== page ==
Using Monoculars for Astronomy
Since monoculars are essentially very small, compact telescopes, a monocular that’s designed for astronomy can provide outstanding night sky views and images. These monoculars typically have far higher magnification capabilities than the standard versions and considerably wider lenses capable of capturing more light. Many can also be attached to tripods like telescopes and binoculars.
Monoculars can also be used for astrophotography, thanks to attachments that allow users to capture live-streamed images on smartphones. Night vision monoculars are also the instrument of choice in the growing field of night vision astronomy (NVA), which repurposes monoculars and other night vision devices, often of military-grade, for enhanced night sky viewing.
Night vision monoculars can be attached to telescopes or used alone to see a different view of the sky than telescopes alone can deliver. Alone or with a telescope, they help to reduce the impact of light pollution, making good viewing possible even in cities. They’re more compact and portable than just about any telescope, too, making observation easy wherever you happen to be.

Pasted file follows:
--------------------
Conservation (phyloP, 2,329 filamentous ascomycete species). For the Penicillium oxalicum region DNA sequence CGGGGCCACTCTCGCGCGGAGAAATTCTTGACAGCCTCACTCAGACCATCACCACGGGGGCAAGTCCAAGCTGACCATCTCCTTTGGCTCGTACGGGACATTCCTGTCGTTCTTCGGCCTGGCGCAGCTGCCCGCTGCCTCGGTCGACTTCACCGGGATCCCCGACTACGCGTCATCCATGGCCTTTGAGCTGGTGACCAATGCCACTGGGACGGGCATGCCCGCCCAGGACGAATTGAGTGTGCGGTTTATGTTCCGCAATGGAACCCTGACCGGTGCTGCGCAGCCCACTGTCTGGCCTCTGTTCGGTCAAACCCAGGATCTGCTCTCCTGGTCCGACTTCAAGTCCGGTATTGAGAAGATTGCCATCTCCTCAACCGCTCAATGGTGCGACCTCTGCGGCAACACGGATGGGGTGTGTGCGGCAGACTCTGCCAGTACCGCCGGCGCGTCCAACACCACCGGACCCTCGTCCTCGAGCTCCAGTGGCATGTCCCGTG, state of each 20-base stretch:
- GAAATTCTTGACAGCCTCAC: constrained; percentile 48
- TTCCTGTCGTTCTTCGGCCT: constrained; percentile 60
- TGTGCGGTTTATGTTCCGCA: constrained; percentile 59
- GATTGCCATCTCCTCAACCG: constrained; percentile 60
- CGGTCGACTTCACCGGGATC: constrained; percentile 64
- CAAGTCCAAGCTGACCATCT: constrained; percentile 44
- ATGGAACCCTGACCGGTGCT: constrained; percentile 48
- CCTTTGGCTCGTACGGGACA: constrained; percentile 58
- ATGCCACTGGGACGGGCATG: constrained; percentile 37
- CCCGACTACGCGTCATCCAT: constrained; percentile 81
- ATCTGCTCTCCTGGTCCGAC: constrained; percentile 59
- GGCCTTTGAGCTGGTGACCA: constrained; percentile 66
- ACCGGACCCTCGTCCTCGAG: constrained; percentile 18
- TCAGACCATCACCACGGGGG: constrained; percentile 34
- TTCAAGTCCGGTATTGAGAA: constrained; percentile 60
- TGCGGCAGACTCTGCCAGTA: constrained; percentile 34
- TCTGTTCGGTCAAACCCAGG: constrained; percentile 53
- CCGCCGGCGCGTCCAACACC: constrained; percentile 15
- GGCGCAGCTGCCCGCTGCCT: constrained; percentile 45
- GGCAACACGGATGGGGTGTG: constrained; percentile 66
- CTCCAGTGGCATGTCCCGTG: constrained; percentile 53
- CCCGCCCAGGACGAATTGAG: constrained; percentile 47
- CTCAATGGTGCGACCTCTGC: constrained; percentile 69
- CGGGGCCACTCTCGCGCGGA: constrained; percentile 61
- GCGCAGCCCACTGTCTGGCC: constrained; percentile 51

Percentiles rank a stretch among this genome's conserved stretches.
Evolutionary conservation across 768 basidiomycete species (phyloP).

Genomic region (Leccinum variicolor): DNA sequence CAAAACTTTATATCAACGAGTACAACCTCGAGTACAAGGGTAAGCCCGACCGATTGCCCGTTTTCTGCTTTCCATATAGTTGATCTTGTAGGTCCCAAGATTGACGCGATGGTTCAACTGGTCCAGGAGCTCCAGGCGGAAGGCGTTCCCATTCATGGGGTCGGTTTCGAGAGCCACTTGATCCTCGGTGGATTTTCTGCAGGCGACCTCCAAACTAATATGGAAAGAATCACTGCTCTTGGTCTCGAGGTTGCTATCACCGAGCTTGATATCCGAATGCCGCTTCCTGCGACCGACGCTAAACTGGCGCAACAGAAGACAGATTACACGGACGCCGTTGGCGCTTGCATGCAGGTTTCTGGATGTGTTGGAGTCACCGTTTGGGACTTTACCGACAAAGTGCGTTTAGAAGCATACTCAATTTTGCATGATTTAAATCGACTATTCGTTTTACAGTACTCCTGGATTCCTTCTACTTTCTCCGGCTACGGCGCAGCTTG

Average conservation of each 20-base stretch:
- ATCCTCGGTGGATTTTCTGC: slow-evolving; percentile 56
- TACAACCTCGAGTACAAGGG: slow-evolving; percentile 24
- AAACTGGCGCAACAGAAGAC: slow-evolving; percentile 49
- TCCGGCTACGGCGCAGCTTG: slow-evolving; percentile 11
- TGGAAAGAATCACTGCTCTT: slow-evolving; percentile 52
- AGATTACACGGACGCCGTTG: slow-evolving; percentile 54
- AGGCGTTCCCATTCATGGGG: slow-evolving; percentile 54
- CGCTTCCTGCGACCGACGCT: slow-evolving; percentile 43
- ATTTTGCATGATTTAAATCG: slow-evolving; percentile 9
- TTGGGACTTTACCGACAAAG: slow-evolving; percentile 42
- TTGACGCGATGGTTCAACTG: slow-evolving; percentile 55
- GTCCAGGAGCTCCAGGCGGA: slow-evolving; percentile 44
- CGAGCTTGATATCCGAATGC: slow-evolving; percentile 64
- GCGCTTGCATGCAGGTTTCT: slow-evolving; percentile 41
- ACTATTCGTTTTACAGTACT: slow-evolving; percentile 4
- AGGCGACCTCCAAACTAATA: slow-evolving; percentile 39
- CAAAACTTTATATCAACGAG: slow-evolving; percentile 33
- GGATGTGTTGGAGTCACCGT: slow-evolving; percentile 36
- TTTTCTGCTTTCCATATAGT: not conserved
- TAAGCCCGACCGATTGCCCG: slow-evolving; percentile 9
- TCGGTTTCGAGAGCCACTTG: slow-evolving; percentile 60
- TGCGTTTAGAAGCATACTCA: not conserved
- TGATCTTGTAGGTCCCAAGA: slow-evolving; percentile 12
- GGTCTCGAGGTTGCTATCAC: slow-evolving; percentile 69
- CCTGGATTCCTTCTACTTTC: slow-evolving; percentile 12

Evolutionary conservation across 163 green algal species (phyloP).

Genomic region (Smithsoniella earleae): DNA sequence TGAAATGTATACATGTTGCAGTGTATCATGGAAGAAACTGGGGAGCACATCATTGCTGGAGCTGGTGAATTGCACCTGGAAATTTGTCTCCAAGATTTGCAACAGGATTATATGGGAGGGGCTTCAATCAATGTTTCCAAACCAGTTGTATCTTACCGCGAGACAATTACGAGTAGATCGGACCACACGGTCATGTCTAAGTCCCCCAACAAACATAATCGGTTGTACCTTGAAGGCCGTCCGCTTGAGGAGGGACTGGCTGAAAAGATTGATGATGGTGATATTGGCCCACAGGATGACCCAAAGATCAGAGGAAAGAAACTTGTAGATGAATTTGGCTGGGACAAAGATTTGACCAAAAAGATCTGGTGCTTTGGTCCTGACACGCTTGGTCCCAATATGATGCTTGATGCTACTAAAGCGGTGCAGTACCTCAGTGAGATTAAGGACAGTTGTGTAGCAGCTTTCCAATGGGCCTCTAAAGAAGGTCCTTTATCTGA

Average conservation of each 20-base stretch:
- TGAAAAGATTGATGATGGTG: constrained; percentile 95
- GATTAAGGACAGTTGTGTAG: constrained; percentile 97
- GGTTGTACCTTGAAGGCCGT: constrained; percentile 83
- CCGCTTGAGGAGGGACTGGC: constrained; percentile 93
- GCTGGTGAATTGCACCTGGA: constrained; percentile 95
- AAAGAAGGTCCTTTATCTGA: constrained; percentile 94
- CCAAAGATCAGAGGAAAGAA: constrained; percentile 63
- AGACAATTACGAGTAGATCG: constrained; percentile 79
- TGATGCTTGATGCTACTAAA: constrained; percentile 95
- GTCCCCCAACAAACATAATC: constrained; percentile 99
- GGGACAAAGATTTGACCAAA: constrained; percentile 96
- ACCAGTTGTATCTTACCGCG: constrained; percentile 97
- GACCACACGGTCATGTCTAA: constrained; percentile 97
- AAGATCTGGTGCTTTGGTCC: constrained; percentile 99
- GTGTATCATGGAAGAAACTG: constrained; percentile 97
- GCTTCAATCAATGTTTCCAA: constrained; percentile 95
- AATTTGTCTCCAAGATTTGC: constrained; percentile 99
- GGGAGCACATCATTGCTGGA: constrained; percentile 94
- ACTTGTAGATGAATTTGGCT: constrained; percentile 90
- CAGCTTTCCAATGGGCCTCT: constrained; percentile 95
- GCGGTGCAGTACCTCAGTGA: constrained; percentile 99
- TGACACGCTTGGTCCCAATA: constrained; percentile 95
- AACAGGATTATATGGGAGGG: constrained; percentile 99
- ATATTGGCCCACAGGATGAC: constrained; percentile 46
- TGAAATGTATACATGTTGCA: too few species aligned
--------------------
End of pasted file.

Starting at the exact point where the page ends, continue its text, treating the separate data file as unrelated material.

Choosing the Best Monocular for Stargazing
Finding the best monocular for stargazing depends on your goals and circumstances, but here are a few things to keep in mind as you shop for an astronomy monocular.
- The lower magnification of most consumer monoculars makes them less than ideal for astronomy, so you’ll want to look for a device with a higher magnification and wider lens. For example, a 10x50 monocular has a magnification of 10x with a lens diameter of 50mm.
- Night vision capabilities. Although night vision isn’t required for an astronomy monocular, the best night vision monocular for stargazing can expand viewing options and deliver new views of the night sky.
- Look for a monocular that can work with your tripod or other gear and has the features you’ll need for a variety of viewing situations.
With these considerations in mind, here are our recommendations for the best monoculars for outdoor and night sky viewing, with a summary of the pros and cons of each.